It must be noted that it is impossible for me to comment upon every smaller, interior facet of new music with regards to such behavior; there are certainly localities and communities which are more welcoming, open, and inclusive than others, and I would love to learn more about this work that is being accomplished. However, if the aforementioned reality is true for any composer (as it certainly is for me), then the new music community not only has the responsibility, but also the incentive, to change. How, one might ask? There are some EXTREMELY simple steps:
1) If you are an active soloist or are in or run an ensemble of any size, program music by black composers. Program all of it, not just the “socially aware” music. Program it as part of events that happen in months other than February or March. Arrange portrait concerts. Arrange a non-“social justice”-themed concert and program works by black composers which fit this theme, and don’t make a big deal about the identity of the composers. After performing these works once, perform them again, and again, and again, for many years. Make them regular works on concerts. Give them to your students to study.
2) If you do not know any music by a black composer, create a playlist and have weekly listening sessions. Listen often. Listen to music that you do not like. Find music that you like and love. Engage with it critically, but respectfully. Mention black composers in conversations; when you are talking about how cool Gunther Schuller was, don’t forget Ed Bland or Julia Perry. When you are talking about how cool Chaya Czernowin is, don’t forget Tania León and Marcos Balter.
3) Share what you know and what you have learned about black composers. Outside of sharing this information with students and in conversations, write blog posts. Write articles. Make vlog posts and podcasts. Make memes and post them on your social media channels. Share stories and information and anecdotes on social media and other platforms. Share YouTube and Vimeo videos of performances and interviews. Hold listening parties. Spread the word about helpful resources, ensembles, organizations, and other entities doing such work in a powerful, significant way. Encourage people in your community to engage with this work, and be curious.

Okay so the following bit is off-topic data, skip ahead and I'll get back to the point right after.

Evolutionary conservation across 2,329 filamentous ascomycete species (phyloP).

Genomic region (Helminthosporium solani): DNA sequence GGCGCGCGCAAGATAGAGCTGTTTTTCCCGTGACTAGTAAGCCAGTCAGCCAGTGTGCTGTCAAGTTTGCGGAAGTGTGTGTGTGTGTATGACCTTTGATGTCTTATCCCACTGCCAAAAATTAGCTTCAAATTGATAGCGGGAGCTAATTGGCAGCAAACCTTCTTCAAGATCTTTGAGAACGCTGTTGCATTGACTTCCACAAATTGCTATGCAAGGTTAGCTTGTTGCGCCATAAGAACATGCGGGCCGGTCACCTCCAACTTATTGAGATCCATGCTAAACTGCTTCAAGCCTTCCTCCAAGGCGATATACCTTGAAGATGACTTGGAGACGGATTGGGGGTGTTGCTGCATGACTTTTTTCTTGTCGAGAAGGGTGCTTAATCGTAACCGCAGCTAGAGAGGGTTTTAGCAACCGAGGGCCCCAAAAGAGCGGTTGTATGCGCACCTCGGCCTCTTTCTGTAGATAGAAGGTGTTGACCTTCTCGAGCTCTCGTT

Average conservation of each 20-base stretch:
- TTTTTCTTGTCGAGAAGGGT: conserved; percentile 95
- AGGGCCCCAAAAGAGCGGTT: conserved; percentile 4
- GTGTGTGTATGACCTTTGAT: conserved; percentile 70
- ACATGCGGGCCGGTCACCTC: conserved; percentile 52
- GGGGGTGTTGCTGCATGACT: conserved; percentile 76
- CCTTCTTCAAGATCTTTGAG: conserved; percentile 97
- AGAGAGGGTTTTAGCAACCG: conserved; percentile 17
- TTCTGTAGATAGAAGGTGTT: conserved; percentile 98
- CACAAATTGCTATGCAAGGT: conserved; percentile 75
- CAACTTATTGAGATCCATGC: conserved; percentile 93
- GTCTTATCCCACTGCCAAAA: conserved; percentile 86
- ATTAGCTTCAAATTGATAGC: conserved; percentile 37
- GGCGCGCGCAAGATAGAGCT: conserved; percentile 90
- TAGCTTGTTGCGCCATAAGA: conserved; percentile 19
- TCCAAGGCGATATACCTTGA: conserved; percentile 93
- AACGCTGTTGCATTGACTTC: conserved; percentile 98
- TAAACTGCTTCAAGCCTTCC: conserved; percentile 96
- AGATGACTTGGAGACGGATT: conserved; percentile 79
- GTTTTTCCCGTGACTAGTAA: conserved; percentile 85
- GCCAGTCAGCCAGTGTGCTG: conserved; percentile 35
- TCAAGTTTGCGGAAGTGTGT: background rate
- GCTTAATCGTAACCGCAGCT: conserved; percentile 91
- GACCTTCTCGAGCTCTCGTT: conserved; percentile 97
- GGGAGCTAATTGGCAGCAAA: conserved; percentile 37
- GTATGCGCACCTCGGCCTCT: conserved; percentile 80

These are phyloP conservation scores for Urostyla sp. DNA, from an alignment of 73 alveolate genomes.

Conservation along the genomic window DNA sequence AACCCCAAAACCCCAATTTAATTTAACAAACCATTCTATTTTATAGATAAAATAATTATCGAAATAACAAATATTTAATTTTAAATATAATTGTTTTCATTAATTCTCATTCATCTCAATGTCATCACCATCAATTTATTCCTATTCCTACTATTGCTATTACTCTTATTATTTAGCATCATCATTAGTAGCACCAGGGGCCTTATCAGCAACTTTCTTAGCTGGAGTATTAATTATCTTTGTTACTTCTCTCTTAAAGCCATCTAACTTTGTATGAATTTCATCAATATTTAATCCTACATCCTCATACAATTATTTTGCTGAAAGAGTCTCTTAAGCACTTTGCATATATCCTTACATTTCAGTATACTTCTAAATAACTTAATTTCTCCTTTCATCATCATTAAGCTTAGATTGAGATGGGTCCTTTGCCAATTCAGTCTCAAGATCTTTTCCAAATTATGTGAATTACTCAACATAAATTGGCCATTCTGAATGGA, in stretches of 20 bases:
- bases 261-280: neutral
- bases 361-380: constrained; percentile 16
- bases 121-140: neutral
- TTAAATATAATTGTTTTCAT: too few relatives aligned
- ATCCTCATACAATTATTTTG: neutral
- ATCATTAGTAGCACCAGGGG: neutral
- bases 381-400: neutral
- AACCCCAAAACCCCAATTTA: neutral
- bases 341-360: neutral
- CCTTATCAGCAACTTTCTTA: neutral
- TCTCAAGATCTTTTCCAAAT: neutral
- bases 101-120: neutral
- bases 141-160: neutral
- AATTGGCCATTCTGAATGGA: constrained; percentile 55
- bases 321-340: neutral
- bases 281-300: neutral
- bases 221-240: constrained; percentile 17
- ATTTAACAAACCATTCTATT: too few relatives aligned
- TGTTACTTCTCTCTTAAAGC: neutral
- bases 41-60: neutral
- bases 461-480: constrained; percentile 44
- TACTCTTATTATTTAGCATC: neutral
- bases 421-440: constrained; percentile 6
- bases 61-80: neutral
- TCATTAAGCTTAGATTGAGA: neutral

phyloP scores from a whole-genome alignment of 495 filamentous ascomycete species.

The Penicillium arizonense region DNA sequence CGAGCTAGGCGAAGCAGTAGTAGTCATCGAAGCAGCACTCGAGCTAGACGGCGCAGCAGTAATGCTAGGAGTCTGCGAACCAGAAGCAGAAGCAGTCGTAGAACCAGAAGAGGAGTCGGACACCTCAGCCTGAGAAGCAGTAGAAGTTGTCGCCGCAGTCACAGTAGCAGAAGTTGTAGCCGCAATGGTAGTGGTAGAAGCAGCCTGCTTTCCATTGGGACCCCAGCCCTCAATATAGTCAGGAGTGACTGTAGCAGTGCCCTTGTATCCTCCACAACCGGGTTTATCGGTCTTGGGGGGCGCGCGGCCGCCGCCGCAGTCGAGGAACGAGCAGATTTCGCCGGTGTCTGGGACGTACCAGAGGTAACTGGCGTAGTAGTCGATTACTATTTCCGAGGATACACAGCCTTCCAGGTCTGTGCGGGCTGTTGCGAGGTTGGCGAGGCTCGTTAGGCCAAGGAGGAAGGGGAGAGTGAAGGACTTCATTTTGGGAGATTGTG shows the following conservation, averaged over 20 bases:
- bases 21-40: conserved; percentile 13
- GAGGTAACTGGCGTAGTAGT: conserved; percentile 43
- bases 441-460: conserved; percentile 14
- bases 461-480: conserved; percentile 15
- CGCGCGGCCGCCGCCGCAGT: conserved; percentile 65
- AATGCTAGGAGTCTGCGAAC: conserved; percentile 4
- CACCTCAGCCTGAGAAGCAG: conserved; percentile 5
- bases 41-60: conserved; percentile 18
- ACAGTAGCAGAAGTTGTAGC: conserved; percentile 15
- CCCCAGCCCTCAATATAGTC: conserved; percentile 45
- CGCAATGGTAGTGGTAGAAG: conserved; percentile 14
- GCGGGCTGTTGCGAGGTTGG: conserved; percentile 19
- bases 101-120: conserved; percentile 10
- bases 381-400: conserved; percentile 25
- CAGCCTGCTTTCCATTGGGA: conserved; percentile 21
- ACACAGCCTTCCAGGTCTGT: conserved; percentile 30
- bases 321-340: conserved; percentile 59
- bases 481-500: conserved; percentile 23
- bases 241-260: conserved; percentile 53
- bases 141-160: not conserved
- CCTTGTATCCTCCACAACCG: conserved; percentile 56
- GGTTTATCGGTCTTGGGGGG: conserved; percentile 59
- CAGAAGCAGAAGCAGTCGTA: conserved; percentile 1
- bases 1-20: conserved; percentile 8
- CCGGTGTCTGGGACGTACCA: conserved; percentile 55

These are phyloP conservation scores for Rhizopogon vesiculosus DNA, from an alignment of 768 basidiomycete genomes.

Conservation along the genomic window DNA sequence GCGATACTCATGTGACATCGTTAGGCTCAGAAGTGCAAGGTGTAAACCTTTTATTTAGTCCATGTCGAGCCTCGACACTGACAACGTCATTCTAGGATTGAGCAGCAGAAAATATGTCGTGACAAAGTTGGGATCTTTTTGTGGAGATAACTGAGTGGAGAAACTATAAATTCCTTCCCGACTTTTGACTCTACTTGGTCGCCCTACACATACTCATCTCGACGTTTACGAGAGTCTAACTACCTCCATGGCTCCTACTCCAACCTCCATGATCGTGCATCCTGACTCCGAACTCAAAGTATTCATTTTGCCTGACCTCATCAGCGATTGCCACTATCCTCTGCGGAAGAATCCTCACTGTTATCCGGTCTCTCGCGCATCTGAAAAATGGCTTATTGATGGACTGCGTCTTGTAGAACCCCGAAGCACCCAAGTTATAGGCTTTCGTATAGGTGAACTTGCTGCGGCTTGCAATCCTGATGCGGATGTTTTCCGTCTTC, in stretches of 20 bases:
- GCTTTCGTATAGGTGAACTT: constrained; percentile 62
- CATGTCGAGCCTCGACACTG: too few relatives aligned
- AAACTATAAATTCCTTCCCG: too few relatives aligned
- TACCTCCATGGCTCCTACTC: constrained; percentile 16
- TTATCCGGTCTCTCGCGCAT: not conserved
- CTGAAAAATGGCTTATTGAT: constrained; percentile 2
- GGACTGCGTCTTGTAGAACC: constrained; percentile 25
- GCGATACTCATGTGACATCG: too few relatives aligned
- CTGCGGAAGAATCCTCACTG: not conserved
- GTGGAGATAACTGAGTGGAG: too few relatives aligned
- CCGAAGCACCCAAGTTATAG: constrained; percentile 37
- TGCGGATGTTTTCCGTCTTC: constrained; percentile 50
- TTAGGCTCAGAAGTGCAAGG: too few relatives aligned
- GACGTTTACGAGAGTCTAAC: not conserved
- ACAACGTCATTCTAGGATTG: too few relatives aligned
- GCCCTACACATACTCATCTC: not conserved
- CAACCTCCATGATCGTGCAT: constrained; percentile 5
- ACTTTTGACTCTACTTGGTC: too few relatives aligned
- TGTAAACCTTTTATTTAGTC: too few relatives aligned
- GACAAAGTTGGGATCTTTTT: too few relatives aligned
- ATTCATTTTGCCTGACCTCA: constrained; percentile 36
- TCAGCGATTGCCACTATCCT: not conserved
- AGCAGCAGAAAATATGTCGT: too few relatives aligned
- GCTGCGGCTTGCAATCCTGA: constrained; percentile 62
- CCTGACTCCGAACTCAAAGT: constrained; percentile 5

4) Demand more from your musical sources. Write to your radio stations, to your favorite YouTube channels, to your favorite ensembles; ask your teachers to include more music by black composers in the theory classroom, in the history classroom, in your private lessons. Those who have power will not know what the demand is until the demand is made. If there is really a demand, then make it known.
5) Support black composers and the soloists, organizations, and ensembles that program their music. Castle of our Skins (of which I am a co-founder) is one of a handful of organizations whose seasonal programming regularly consists of at least 90% music by black composers (as attested by its repertoire list), and it is, contrary to popular business-model or donor-related expectations in music, a successful organization. If you are in a position to commission or create an opportunity for a composer for a project, consider reaching out to a black composer, then work with that composer, support that composer financially, professionally, and emotionally. Do not give up on that composer, because perhaps that composer already feels abandoned by the new music and classical music communities.
6) When a black composer is expressing a grievance, listen with all you have. While conversations about black underrepresentation in classical music are generally positive and well-meant, such conversations are almost pointless if they do not include the voices of black people. Trust these voices. Be critical, but respectful. Engage in exchange. Be patient. We want to talk, but “it’s a privilege to be able to critique without professional fears.”* At one point in my life, I did not have this privilege. Perhaps I still do not have it. But when our work is blatantly ignored, disrespected, not studied, and not programmed, our voice is all we have.
Lastly, remember to keep Helga Davis’s challenge within you at all times. When you are at a music event, especially a new music event, look around, see what is missing, and ask yourself what that says about what you truly want.
* My first encounter with this phrase was in the article: “Classical music’s white male supremacy is overt, pervasive, and a problem,” by Daniel Johanson, for Scapi Magazine, February 18, 2018. This article has since been removed from Scapi, but appears on other websites in various formats.